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110 Strategy Evaluation and Selection

© ABE and RRC

in the interests of their members, and if the government is unable to gain their co-operation it
is unlikely that the strategy will be successful.

Another important dimension in getting a strategy accepted is with respect to the
environment. One of the problems experienced by mobile phone companies is the
resistance by members of the public to having masts erected near their homes, due to fears
about the potential effects on health.


The third factor which needs to be considered is whether it is possible to implement the
strategy successfully. It must be asked "have we the necessary resources to put this
strategy into effect?"

Resources in this context means more than just financial capability, although this, of course,
is fundamental. It also requires that the quality of performance is satisfactory, which means
that the necessary skills are available within the workforce. Other necessary resources may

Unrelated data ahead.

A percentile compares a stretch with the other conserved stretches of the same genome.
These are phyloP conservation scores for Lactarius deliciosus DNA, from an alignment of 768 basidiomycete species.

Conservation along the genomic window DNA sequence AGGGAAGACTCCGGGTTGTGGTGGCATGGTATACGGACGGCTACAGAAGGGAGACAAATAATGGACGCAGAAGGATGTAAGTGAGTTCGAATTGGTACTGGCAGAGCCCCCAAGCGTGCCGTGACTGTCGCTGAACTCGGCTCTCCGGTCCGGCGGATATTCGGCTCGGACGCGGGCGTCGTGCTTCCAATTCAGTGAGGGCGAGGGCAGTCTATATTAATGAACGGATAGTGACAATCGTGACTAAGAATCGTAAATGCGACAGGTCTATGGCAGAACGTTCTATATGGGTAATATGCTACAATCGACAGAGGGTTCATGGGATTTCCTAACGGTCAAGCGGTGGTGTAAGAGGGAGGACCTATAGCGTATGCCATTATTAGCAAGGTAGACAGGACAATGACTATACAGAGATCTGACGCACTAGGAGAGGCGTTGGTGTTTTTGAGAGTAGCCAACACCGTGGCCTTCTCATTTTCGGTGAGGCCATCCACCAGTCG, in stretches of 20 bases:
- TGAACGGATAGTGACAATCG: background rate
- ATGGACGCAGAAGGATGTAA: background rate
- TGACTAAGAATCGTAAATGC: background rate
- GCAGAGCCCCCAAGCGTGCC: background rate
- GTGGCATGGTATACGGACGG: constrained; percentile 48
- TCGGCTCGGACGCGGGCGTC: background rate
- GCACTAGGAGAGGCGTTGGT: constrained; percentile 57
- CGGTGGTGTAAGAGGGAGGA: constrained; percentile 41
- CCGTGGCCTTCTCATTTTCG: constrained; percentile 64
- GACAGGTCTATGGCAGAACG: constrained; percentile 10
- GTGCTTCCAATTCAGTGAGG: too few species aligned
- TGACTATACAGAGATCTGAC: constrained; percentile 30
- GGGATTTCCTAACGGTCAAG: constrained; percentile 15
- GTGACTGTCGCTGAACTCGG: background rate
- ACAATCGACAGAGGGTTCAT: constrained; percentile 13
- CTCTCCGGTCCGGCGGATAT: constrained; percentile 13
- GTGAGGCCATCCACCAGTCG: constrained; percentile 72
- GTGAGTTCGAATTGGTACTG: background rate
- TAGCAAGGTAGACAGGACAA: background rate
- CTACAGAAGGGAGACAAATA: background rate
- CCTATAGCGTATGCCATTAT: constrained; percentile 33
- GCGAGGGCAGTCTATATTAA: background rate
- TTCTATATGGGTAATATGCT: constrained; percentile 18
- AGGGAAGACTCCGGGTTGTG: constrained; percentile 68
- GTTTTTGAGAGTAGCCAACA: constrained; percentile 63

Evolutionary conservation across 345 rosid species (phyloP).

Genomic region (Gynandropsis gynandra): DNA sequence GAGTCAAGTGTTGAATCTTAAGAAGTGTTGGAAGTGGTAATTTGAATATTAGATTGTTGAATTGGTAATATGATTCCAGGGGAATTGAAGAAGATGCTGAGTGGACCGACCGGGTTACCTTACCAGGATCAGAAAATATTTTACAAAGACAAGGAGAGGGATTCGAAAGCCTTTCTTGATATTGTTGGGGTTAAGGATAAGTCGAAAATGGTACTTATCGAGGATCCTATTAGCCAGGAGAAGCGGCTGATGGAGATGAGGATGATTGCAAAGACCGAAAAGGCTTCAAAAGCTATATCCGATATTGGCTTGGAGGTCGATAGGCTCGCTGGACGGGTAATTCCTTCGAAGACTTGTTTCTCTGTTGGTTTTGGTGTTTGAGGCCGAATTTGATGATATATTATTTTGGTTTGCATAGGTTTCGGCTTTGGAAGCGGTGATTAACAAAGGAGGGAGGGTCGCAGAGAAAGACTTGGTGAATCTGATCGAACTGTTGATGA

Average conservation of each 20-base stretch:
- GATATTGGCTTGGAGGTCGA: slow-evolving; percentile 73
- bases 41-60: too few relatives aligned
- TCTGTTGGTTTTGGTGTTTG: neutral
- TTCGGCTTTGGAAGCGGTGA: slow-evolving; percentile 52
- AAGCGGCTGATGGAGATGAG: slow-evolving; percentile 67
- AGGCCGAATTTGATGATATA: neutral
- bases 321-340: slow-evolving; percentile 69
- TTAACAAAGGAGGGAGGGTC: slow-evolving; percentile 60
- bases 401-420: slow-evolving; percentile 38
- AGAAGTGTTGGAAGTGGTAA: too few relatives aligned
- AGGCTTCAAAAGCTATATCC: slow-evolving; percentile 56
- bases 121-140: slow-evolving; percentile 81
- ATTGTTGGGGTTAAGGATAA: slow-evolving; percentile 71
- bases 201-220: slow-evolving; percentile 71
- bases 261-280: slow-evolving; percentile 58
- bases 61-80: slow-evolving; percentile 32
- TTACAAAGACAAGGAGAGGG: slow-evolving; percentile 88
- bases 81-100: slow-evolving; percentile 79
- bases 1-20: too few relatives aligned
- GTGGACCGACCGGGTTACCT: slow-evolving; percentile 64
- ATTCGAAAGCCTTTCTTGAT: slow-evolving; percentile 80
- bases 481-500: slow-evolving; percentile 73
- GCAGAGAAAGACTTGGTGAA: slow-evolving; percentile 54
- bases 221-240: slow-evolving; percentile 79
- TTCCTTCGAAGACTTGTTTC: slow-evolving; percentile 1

 technological "know-how";

 availability of materials and machines; and

 other necessary back-up services.


It is not only important that a strategy works towards achieving the objectives which an
organisation has stated, but also that it does not have an adverse effect on any other of the
organisation's activities. A particular strategy must fit in with and relate to all other strategies
within the organisation.

This applies at every level, and to every area, but is particularly important at the operational
level, where interdepartmental co-operation and liaison are so vital. Strategic options also
need to be considered in terms of their cultural fit, i.e. how easily they can be assimilated by
the organisation.

In these areas, if there is a difference in fit, then it is the culture of the organisation which
should be adjusted to fit the strategy, rather than changing the strategic option to fit the
current culture.

We have already described synergy as being achieved where two or more activities combine
in such a way that the combined whole is greater than the sum of the parts. Synergy can
arise through a shared strategic logic between SBUs. Thus, if two or more SBUs have
compatibility with a decentralised contract, and there is an opportunity for each of them to
improve by sharing then, as Campbell suggests, strategies based on the exploitation of
synergy may be regarded as suitable.


Establishing Rationale

(a) Product Life-Cycle Analysis

We first studied this in Unit 2, where we saw that a continuous process of external
change takes place during a product's life-cycle, ranging from the entry of competitors
into the market to changes in consumer attitudes.

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